Explain how the conducted trainings have been sensitive to the local context. (400 words)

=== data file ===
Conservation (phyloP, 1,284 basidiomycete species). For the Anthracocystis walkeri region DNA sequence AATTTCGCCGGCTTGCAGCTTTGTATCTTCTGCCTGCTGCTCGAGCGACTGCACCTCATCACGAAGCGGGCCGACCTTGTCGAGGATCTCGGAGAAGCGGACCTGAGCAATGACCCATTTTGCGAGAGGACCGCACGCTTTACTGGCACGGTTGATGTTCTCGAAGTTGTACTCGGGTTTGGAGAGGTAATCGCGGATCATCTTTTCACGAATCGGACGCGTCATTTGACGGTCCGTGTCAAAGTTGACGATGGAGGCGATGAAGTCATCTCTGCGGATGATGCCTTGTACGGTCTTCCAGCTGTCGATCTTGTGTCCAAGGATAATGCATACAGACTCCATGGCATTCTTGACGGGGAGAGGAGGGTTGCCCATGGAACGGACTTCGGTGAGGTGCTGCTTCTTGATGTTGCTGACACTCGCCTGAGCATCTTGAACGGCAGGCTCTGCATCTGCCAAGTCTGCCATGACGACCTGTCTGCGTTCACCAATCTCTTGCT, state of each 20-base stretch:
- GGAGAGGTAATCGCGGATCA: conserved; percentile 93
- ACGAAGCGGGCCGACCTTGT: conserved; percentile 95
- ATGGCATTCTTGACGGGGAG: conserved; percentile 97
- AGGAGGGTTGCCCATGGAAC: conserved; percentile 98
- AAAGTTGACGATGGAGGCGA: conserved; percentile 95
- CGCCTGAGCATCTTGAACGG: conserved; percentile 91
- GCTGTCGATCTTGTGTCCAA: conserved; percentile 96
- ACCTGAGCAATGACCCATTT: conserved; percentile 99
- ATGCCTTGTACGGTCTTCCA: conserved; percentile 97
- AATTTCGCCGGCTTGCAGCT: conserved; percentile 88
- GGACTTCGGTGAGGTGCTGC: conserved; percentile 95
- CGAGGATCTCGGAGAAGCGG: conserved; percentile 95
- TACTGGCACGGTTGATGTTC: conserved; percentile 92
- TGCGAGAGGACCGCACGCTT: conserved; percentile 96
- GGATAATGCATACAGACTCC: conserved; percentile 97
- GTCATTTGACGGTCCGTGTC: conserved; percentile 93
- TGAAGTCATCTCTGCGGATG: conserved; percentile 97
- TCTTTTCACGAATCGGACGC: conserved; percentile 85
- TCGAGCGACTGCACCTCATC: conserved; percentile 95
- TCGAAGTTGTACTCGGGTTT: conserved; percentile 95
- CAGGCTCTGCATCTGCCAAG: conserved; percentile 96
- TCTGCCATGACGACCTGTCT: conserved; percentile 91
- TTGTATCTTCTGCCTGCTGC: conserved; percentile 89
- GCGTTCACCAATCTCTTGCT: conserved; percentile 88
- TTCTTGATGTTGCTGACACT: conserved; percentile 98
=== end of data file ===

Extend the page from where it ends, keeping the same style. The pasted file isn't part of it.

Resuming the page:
Each LTLT training has to be customized to the social reality of the place it is addressed to. This is achieved by thorough preparation. When a specific type of training is being decided the first step is to choose the facilitators for its implementation. Even though LTLT is an Intercultural and Interfaith programme and the diversity of its trainers and experts is among its strengths, every training includes facilitators from the local community. People who are not only trained to implement workshops in LTLP but also locals who are knowledgeable of the country’s culture, customs, traditions. Local facilitators who know better the needs and several times the expectations of the participants. Local facilitators can adapt material, methodologies and techniques to better suit the profile of the participants and at the same time handle possible sensitive issues. They can help with providing cultural and local based activities that are sensitive to local and cultural traditions, and also possibilities to include different perspectives and resources. Secondly, a training, being a dynamic process, especially when the learners have a central role needs to take into consideration their characteristics. Prior knowledge on the local participants’ profile as well as the collective profile of the group is something that needs exploration beforehand. It requires awareness of the issues affecting children and the community, and any socio-political conflict between the groups of participants. Reading and studying material related to the local context is a third effective way to become sensitive to the local reality and social environment. For example having learned about curricula, history of the ethnic fractionalization and their recourse-related conflicts, the concept and philosophy of ubuntu, the Harambi practices, the PEV (Post Election Violence) and the Peace Education initiative set the foundation while preparing for trainings in Africa where constructive social action in the areas of Sustainable development and Youth Leadership, the Bala Shanti and Gandhi Institute scope better prepared me for India. In addition to preparing a training, when implementing one, the end of the day evaluation is a key element to monitor the impact and efficiency of the training and since contextualisation and customisation is a constant concern the skill to be perceptive and critical, the attitude to be open to suggestions and willingness to adapt accordingly lies at the heart of a successful context-sensitive training.